Israr Khan, who also studied law at Aberdeen University between 2016 and 2020, returned to his native Pakistan to visit in August and plans to come back to the UK in October.
Flooding at the end of last month covered an area larger than the UK, killing nearly 1,300 people and affecting some 33 million, according to the Foreign, Commonwealth and Development Office (FCDO).
Mr Khan, who is studying for a PHD, told of the devastation in the Balochistan region of the country, which he described as “absolutely heartbreaking”.
“In my own district, three dams have collapsed and entire villages have been washed away,” he told the FCDO.
“I know people have lost their houses and livestock. Seeing them in this condition is devastating. I even saw a man drowning in water and whole villages of houses being demolished due to the flood.”
He added: “Pakistan was already reeling from an economic crisis. Balochistan is the largest geographical province in Pakistan, but also one of the most under-developed and rural areas – and now half the crops have been washed away.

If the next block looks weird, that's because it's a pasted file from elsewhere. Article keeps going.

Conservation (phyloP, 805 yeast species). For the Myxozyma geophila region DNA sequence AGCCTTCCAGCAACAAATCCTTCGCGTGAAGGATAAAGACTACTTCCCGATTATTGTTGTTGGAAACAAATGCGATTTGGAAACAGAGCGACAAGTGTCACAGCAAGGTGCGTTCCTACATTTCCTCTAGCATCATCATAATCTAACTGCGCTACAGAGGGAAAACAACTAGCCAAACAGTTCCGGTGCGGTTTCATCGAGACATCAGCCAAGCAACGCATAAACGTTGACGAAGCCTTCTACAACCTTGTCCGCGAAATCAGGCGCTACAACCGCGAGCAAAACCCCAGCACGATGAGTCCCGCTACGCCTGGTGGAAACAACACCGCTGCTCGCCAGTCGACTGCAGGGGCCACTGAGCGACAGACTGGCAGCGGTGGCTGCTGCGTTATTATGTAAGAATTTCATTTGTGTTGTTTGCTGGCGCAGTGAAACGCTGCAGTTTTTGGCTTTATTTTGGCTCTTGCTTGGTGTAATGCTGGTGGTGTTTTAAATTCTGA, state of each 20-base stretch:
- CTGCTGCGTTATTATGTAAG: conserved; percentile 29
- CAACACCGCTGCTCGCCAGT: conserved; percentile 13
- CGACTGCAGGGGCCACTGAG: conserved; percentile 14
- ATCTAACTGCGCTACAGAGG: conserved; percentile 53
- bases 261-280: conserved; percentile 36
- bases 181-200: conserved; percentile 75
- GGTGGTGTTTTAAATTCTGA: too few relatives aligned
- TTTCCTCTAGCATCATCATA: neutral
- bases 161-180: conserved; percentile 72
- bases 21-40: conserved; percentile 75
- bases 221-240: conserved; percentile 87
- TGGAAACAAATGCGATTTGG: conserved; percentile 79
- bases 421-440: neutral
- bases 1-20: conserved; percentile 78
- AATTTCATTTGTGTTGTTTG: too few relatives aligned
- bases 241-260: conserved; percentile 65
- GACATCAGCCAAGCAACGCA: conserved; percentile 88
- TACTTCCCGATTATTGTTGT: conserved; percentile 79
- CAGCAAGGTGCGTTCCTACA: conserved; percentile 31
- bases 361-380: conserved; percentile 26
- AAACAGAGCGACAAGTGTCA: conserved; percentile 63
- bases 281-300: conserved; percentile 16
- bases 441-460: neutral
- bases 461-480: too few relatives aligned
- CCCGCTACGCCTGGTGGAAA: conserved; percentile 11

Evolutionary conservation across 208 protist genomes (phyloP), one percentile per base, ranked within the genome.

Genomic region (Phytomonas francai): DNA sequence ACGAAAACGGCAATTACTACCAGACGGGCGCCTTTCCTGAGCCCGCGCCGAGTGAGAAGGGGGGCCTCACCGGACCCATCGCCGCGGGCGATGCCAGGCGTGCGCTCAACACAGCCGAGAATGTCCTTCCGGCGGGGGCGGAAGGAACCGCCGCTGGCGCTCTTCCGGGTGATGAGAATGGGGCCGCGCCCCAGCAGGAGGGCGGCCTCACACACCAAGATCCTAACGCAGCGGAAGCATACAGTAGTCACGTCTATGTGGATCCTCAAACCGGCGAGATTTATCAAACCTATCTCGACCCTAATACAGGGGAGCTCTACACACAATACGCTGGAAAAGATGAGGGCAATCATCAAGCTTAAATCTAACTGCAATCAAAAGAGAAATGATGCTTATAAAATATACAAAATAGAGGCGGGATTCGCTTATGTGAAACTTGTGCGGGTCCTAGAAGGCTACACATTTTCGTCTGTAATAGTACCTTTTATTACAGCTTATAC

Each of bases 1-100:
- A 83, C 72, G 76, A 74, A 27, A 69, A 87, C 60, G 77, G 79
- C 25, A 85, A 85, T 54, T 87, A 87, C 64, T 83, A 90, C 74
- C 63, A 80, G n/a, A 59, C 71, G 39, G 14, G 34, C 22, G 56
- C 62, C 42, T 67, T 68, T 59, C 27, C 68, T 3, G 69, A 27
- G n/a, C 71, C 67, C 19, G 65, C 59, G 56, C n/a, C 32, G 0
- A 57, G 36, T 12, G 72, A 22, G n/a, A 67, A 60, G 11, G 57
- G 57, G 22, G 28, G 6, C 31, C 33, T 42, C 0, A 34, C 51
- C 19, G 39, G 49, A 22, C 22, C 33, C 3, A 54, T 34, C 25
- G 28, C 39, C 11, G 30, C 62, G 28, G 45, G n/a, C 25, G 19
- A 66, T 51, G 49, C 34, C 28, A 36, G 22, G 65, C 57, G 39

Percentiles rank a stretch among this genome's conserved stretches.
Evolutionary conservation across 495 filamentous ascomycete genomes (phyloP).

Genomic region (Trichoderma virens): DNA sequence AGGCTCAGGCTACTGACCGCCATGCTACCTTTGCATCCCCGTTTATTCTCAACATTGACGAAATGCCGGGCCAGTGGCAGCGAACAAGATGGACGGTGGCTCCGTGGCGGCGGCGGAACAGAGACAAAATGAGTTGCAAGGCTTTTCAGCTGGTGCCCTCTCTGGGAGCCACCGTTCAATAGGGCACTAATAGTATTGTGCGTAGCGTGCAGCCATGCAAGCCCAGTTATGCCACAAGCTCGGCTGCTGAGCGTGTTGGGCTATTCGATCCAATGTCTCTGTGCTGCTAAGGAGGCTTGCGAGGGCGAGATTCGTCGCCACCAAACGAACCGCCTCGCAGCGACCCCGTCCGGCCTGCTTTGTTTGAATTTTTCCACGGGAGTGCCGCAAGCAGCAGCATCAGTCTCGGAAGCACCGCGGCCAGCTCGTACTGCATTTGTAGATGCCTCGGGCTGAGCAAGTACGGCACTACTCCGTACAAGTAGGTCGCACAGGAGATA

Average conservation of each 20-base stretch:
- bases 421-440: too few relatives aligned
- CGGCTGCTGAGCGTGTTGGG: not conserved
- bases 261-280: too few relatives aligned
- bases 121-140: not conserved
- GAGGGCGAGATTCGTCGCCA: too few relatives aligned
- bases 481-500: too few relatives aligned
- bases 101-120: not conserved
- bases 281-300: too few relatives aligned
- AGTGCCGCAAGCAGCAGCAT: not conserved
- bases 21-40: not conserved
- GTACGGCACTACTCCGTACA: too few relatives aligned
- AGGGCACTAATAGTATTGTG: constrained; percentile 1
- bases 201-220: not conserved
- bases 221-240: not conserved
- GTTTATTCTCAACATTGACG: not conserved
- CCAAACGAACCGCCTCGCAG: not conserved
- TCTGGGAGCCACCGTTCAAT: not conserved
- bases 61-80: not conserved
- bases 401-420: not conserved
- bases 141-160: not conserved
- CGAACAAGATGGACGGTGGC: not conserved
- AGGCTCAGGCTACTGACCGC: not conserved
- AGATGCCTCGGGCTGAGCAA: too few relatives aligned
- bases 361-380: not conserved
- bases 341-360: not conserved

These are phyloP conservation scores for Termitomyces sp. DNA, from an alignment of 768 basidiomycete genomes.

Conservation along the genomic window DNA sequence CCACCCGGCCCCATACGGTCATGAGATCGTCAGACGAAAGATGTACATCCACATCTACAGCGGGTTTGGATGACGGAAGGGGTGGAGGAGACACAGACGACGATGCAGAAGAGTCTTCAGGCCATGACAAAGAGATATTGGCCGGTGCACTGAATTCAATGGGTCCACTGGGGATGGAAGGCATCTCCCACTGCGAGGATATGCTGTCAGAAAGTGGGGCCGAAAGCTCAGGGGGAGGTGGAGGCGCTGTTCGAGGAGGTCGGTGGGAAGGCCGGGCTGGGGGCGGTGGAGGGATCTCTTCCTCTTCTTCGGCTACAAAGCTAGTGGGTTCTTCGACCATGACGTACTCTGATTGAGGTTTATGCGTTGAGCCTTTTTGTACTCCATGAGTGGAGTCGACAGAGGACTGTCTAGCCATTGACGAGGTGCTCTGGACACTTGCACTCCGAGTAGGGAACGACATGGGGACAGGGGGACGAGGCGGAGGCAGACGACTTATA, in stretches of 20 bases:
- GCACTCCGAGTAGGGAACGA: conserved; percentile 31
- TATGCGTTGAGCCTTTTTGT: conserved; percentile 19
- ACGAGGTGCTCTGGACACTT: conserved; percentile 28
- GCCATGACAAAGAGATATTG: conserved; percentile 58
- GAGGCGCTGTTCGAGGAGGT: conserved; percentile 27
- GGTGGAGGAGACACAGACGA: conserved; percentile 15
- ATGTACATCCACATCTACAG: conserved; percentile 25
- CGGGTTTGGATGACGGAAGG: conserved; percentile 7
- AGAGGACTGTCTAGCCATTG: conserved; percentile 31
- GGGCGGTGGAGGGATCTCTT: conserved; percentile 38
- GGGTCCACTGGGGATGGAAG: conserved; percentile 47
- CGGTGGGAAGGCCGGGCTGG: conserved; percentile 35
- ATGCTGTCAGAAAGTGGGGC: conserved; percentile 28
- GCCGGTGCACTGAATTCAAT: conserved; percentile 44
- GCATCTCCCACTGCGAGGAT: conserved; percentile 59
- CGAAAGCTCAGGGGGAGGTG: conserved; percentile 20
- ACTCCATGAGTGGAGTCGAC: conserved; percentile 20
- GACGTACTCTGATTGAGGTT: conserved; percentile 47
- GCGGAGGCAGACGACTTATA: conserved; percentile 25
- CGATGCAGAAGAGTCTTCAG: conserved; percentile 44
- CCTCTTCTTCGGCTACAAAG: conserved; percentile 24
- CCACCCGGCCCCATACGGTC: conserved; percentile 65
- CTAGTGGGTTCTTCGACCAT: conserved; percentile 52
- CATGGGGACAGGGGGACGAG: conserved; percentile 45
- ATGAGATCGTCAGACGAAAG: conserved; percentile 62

“The fear is that without international help, people left without homes will begin to starve or die from water-borne diseases.”
The UK pledged £16.5 million this week to help with the crisis, including a pledge to double donations made to the Disasters Emergency Committee appeal set up to help in the aftermath of the flooding up to £5 million.
“The government of Pakistan does not have the capacity to deal with a disaster on this scale, so we need help from the international community,” Mr Khan said.
“The UK’s support will undoubtedly save lives. A disaster of this scale cannot be halted without international support and the UK is an important ally of Pakistan.